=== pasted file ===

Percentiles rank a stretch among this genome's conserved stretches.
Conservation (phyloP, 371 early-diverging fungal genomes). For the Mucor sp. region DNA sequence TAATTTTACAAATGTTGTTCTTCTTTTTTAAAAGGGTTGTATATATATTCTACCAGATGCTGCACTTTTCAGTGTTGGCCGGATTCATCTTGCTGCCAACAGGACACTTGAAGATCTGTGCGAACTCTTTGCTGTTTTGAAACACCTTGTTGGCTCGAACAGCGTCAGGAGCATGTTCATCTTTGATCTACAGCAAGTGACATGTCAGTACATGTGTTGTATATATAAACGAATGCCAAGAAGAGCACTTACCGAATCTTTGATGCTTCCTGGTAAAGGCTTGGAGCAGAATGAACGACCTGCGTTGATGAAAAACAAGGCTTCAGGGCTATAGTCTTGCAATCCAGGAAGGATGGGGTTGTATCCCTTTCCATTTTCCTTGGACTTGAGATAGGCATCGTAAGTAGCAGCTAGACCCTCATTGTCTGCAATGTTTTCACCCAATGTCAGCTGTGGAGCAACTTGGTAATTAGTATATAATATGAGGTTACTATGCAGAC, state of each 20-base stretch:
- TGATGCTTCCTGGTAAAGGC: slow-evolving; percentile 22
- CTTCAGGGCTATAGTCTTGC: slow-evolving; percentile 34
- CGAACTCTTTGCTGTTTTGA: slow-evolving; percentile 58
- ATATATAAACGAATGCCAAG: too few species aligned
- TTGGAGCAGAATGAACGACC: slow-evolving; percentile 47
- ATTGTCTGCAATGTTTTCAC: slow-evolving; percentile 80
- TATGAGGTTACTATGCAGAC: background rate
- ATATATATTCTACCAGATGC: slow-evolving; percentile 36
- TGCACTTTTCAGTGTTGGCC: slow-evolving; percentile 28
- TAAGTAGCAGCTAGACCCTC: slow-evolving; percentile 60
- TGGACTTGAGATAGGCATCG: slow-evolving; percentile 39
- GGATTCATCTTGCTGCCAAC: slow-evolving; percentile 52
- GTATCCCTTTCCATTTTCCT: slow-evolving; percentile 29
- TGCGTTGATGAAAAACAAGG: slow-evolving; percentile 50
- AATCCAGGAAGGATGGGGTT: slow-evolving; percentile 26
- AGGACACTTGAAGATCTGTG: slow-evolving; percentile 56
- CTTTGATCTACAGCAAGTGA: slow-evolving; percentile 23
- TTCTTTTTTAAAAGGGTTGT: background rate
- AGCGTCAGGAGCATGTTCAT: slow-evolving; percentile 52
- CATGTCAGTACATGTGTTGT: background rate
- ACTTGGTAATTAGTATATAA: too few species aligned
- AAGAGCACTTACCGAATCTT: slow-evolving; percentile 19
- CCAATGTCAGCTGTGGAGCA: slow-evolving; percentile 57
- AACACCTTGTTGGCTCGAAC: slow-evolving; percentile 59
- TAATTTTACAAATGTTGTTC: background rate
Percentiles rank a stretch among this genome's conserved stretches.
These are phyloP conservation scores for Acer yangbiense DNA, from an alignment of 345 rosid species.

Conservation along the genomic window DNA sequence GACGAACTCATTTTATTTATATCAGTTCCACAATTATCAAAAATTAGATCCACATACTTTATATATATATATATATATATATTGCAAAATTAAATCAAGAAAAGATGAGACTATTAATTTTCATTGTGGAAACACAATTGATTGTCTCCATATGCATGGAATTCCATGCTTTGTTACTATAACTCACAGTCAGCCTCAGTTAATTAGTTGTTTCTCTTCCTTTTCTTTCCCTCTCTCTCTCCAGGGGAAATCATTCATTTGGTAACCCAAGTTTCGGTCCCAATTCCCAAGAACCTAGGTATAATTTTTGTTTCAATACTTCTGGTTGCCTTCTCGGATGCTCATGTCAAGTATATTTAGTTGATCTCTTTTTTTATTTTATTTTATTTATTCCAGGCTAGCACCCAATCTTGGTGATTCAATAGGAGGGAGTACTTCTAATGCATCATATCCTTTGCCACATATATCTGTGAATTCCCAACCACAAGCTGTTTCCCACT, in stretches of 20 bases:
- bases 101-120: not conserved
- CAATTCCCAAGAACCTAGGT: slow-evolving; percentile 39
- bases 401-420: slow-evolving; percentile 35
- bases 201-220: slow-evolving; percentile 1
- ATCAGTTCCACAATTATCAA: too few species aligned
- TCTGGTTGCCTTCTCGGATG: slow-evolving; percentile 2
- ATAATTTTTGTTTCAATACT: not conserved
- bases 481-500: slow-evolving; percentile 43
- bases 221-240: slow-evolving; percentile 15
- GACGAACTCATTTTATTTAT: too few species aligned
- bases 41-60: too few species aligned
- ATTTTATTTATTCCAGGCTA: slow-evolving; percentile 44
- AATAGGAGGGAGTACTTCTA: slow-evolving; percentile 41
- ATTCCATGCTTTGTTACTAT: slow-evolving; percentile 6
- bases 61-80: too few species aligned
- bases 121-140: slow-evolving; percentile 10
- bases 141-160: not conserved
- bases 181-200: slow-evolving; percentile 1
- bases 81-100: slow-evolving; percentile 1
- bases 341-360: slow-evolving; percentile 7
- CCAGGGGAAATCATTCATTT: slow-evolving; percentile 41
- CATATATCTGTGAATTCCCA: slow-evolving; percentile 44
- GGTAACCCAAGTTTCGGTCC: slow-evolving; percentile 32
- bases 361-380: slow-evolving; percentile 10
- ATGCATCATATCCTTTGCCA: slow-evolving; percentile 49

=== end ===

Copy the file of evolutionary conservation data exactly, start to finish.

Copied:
Percentiles rank a stretch among this genome's conserved stretches.
Conservation (phyloP, 371 early-diverging fungal genomes). For the Mucor sp. region DNA sequence TAATTTTACAAATGTTGTTCTTCTTTTTTAAAAGGGTTGTATATATATTCTACCAGATGCTGCACTTTTCAGTGTTGGCCGGATTCATCTTGCTGCCAACAGGACACTTGAAGATCTGTGCGAACTCTTTGCTGTTTTGAAACACCTTGTTGGCTCGAACAGCGTCAGGAGCATGTTCATCTTTGATCTACAGCAAGTGACATGTCAGTACATGTGTTGTATATATAAACGAATGCCAAGAAGAGCACTTACCGAATCTTTGATGCTTCCTGGTAAAGGCTTGGAGCAGAATGAACGACCTGCGTTGATGAAAAACAAGGCTTCAGGGCTATAGTCTTGCAATCCAGGAAGGATGGGGTTGTATCCCTTTCCATTTTCCTTGGACTTGAGATAGGCATCGTAAGTAGCAGCTAGACCCTCATTGTCTGCAATGTTTTCACCCAATGTCAGCTGTGGAGCAACTTGGTAATTAGTATATAATATGAGGTTACTATGCAGAC, state of each 20-base stretch:
- TGATGCTTCCTGGTAAAGGC: slow-evolving; percentile 22
- CTTCAGGGCTATAGTCTTGC: slow-evolving; percentile 34
- CGAACTCTTTGCTGTTTTGA: slow-evolving; percentile 58
- ATATATAAACGAATGCCAAG: too few species aligned
- TTGGAGCAGAATGAACGACC: slow-evolving; percentile 47
- ATTGTCTGCAATGTTTTCAC: slow-evolving; percentile 80
- TATGAGGTTACTATGCAGAC: background rate
- ATATATATTCTACCAGATGC: slow-evolving; percentile 36
- TGCACTTTTCAGTGTTGGCC: slow-evolving; percentile 28
- TAAGTAGCAGCTAGACCCTC: slow-evolving; percentile 60
- TGGACTTGAGATAGGCATCG: slow-evolving; percentile 39
- GGATTCATCTTGCTGCCAAC: slow-evolving; percentile 52
- GTATCCCTTTCCATTTTCCT: slow-evolving; percentile 29
- TGCGTTGATGAAAAACAAGG: slow-evolving; percentile 50
- AATCCAGGAAGGATGGGGTT: slow-evolving; percentile 26
- AGGACACTTGAAGATCTGTG: slow-evolving; percentile 56
- CTTTGATCTACAGCAAGTGA: slow-evolving; percentile 23
- TTCTTTTTTAAAAGGGTTGT: background rate
- AGCGTCAGGAGCATGTTCAT: slow-evolving; percentile 52
- CATGTCAGTACATGTGTTGT: background rate
- ACTTGGTAATTAGTATATAA: too few species aligned
- AAGAGCACTTACCGAATCTT: slow-evolving; percentile 19
- CCAATGTCAGCTGTGGAGCA: slow-evolving; percentile 57
- AACACCTTGTTGGCTCGAAC: slow-evolving; percentile 59
- TAATTTTACAAATGTTGTTC: background rate
Percentiles rank a stretch among this genome's conserved stretches.
These are phyloP conservation scores for Acer yangbiense DNA, from an alignment of 345 rosid species.

Conservation along the genomic window DNA sequence GACGAACTCATTTTATTTATATCAGTTCCACAATTATCAAAAATTAGATCCACATACTTTATATATATATATATATATATATTGCAAAATTAAATCAAGAAAAGATGAGACTATTAATTTTCATTGTGGAAACACAATTGATTGTCTCCATATGCATGGAATTCCATGCTTTGTTACTATAACTCACAGTCAGCCTCAGTTAATTAGTTGTTTCTCTTCCTTTTCTTTCCCTCTCTCTCTCCAGGGGAAATCATTCATTTGGTAACCCAAGTTTCGGTCCCAATTCCCAAGAACCTAGGTATAATTTTTGTTTCAATACTTCTGGTTGCCTTCTCGGATGCTCATGTCAAGTATATTTAGTTGATCTCTTTTTTTATTTTATTTTATTTATTCCAGGCTAGCACCCAATCTTGGTGATTCAATAGGAGGGAGTACTTCTAATGCATCATATCCTTTGCCACATATATCTGTGAATTCCCAACCACAAGCTGTTTCCCACT, in stretches of 20 bases:
- bases 101-120: not conserved
- CAATTCCCAAGAACCTAGGT: slow-evolving; percentile 39
- bases 401-420: slow-evolving; percentile 35
- bases 201-220: slow-evolving; percentile 1
- ATCAGTTCCACAATTATCAA: too few species aligned
- TCTGGTTGCCTTCTCGGATG: slow-evolving; percentile 2
- ATAATTTTTGTTTCAATACT: not conserved
- bases 481-500: slow-evolving; percentile 43
- bases 221-240: slow-evolving; percentile 15
- GACGAACTCATTTTATTTAT: too few species aligned
- bases 41-60: too few species aligned
- ATTTTATTTATTCCAGGCTA: slow-evolving; percentile 44
- AATAGGAGGGAGTACTTCTA: slow-evolving; percentile 41
- ATTCCATGCTTTGTTACTAT: slow-evolving; percentile 6
- bases 61-80: too few species aligned
- bases 121-140: slow-evolving; percentile 10
- bases 141-160: not conserved
- bases 181-200: slow-evolving; percentile 1
- bases 81-100: slow-evolving; percentile 1
- bases 341-360: slow-evolving; percentile 7
- CCAGGGGAAATCATTCATTT: slow-evolving; percentile 41
- CATATATCTGTGAATTCCCA: slow-evolving; percentile 44
- GGTAACCCAAGTTTCGGTCC: slow-evolving; percentile 32
- bases 361-380: slow-evolving; percentile 10
- ATGCATCATATCCTTTGCCA: slow-evolving; percentile 49